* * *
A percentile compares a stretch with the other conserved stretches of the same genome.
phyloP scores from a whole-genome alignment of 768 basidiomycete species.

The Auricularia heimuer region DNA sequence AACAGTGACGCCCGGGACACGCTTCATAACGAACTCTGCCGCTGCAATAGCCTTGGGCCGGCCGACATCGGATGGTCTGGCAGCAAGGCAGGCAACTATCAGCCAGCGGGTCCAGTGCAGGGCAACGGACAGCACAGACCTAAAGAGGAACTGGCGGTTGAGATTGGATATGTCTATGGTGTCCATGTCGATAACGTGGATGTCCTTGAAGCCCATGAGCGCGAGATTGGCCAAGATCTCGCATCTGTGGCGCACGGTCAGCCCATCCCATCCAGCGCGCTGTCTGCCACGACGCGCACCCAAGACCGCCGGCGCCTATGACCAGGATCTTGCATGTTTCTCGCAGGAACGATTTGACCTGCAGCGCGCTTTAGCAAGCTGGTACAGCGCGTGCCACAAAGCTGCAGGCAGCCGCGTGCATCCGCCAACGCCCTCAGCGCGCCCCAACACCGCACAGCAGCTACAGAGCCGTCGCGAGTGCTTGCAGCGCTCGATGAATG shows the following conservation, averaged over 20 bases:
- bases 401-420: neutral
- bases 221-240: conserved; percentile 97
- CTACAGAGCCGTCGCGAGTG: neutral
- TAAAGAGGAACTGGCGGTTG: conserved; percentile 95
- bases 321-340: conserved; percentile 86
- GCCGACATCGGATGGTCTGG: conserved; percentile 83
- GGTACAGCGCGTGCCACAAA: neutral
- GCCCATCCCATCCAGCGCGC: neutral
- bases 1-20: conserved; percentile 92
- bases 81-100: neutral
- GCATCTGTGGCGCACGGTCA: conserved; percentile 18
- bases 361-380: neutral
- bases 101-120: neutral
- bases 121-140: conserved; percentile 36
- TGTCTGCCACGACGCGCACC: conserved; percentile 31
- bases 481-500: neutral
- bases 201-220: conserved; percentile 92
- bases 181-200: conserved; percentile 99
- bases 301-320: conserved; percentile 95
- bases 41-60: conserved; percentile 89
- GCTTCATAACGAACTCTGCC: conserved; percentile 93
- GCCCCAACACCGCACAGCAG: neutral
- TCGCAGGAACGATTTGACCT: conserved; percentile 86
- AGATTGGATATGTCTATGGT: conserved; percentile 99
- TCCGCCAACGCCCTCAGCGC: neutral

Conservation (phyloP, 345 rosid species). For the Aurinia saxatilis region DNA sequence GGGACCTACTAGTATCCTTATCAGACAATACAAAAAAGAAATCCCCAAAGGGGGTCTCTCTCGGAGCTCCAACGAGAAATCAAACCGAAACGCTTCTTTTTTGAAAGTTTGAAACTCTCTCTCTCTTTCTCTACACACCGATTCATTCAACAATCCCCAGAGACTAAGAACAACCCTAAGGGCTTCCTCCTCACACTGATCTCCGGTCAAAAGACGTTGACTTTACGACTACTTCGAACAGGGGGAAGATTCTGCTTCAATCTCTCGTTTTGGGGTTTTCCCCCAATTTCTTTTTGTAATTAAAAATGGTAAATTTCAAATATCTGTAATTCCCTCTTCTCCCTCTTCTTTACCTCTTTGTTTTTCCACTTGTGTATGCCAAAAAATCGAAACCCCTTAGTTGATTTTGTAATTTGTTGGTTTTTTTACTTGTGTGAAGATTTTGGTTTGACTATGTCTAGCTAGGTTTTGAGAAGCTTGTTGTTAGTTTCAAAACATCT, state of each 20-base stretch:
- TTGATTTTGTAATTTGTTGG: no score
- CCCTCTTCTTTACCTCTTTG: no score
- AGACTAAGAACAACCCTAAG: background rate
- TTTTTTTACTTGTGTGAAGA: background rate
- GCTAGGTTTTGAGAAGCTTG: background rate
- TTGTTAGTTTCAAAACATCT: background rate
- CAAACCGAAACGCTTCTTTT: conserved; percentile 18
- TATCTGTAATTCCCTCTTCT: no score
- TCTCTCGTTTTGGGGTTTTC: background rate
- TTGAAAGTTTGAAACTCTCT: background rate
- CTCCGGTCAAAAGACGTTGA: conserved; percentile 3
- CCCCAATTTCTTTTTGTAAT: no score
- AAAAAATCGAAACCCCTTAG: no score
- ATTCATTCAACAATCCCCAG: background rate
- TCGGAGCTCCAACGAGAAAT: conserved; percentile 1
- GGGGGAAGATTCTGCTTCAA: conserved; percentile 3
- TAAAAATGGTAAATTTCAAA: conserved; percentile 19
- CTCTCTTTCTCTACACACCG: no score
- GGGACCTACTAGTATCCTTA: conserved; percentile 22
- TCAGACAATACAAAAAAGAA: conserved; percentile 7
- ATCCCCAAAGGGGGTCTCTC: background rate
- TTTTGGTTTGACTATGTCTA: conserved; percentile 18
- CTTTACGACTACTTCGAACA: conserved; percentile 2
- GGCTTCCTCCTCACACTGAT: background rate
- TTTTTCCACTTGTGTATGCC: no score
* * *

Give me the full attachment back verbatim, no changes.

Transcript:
A percentile compares a stretch with the other conserved stretches of the same genome.
phyloP scores from a whole-genome alignment of 768 basidiomycete species.

The Auricularia heimuer region DNA sequence AACAGTGACGCCCGGGACACGCTTCATAACGAACTCTGCCGCTGCAATAGCCTTGGGCCGGCCGACATCGGATGGTCTGGCAGCAAGGCAGGCAACTATCAGCCAGCGGGTCCAGTGCAGGGCAACGGACAGCACAGACCTAAAGAGGAACTGGCGGTTGAGATTGGATATGTCTATGGTGTCCATGTCGATAACGTGGATGTCCTTGAAGCCCATGAGCGCGAGATTGGCCAAGATCTCGCATCTGTGGCGCACGGTCAGCCCATCCCATCCAGCGCGCTGTCTGCCACGACGCGCACCCAAGACCGCCGGCGCCTATGACCAGGATCTTGCATGTTTCTCGCAGGAACGATTTGACCTGCAGCGCGCTTTAGCAAGCTGGTACAGCGCGTGCCACAAAGCTGCAGGCAGCCGCGTGCATCCGCCAACGCCCTCAGCGCGCCCCAACACCGCACAGCAGCTACAGAGCCGTCGCGAGTGCTTGCAGCGCTCGATGAATG shows the following conservation, averaged over 20 bases:
- bases 401-420: neutral
- bases 221-240: conserved; percentile 97
- CTACAGAGCCGTCGCGAGTG: neutral
- TAAAGAGGAACTGGCGGTTG: conserved; percentile 95
- bases 321-340: conserved; percentile 86
- GCCGACATCGGATGGTCTGG: conserved; percentile 83
- GGTACAGCGCGTGCCACAAA: neutral
- GCCCATCCCATCCAGCGCGC: neutral
- bases 1-20: conserved; percentile 92
- bases 81-100: neutral
- GCATCTGTGGCGCACGGTCA: conserved; percentile 18
- bases 361-380: neutral
- bases 101-120: neutral
- bases 121-140: conserved; percentile 36
- TGTCTGCCACGACGCGCACC: conserved; percentile 31
- bases 481-500: neutral
- bases 201-220: conserved; percentile 92
- bases 181-200: conserved; percentile 99
- bases 301-320: conserved; percentile 95
- bases 41-60: conserved; percentile 89
- GCTTCATAACGAACTCTGCC: conserved; percentile 93
- GCCCCAACACCGCACAGCAG: neutral
- TCGCAGGAACGATTTGACCT: conserved; percentile 86
- AGATTGGATATGTCTATGGT: conserved; percentile 99
- TCCGCCAACGCCCTCAGCGC: neutral

Conservation (phyloP, 345 rosid species). For the Aurinia saxatilis region DNA sequence GGGACCTACTAGTATCCTTATCAGACAATACAAAAAAGAAATCCCCAAAGGGGGTCTCTCTCGGAGCTCCAACGAGAAATCAAACCGAAACGCTTCTTTTTTGAAAGTTTGAAACTCTCTCTCTCTTTCTCTACACACCGATTCATTCAACAATCCCCAGAGACTAAGAACAACCCTAAGGGCTTCCTCCTCACACTGATCTCCGGTCAAAAGACGTTGACTTTACGACTACTTCGAACAGGGGGAAGATTCTGCTTCAATCTCTCGTTTTGGGGTTTTCCCCCAATTTCTTTTTGTAATTAAAAATGGTAAATTTCAAATATCTGTAATTCCCTCTTCTCCCTCTTCTTTACCTCTTTGTTTTTCCACTTGTGTATGCCAAAAAATCGAAACCCCTTAGTTGATTTTGTAATTTGTTGGTTTTTTTACTTGTGTGAAGATTTTGGTTTGACTATGTCTAGCTAGGTTTTGAGAAGCTTGTTGTTAGTTTCAAAACATCT, state of each 20-base stretch:
- TTGATTTTGTAATTTGTTGG: no score
- CCCTCTTCTTTACCTCTTTG: no score
- AGACTAAGAACAACCCTAAG: background rate
- TTTTTTTACTTGTGTGAAGA: background rate
- GCTAGGTTTTGAGAAGCTTG: background rate
- TTGTTAGTTTCAAAACATCT: background rate
- CAAACCGAAACGCTTCTTTT: conserved; percentile 18
- TATCTGTAATTCCCTCTTCT: no score
- TCTCTCGTTTTGGGGTTTTC: background rate
- TTGAAAGTTTGAAACTCTCT: background rate
- CTCCGGTCAAAAGACGTTGA: conserved; percentile 3
- CCCCAATTTCTTTTTGTAAT: no score
- AAAAAATCGAAACCCCTTAG: no score
- ATTCATTCAACAATCCCCAG: background rate
- TCGGAGCTCCAACGAGAAAT: conserved; percentile 1
- GGGGGAAGATTCTGCTTCAA: conserved; percentile 3
- TAAAAATGGTAAATTTCAAA: conserved; percentile 19
- CTCTCTTTCTCTACACACCG: no score
- GGGACCTACTAGTATCCTTA: conserved; percentile 22
- TCAGACAATACAAAAAAGAA: conserved; percentile 7
- ATCCCCAAAGGGGGTCTCTC: background rate
- TTTTGGTTTGACTATGTCTA: conserved; percentile 18
- CTTTACGACTACTTCGAACA: conserved; percentile 2
- GGCTTCCTCCTCACACTGAT: background rate
- TTTTTCCACTTGTGTATGCC: no score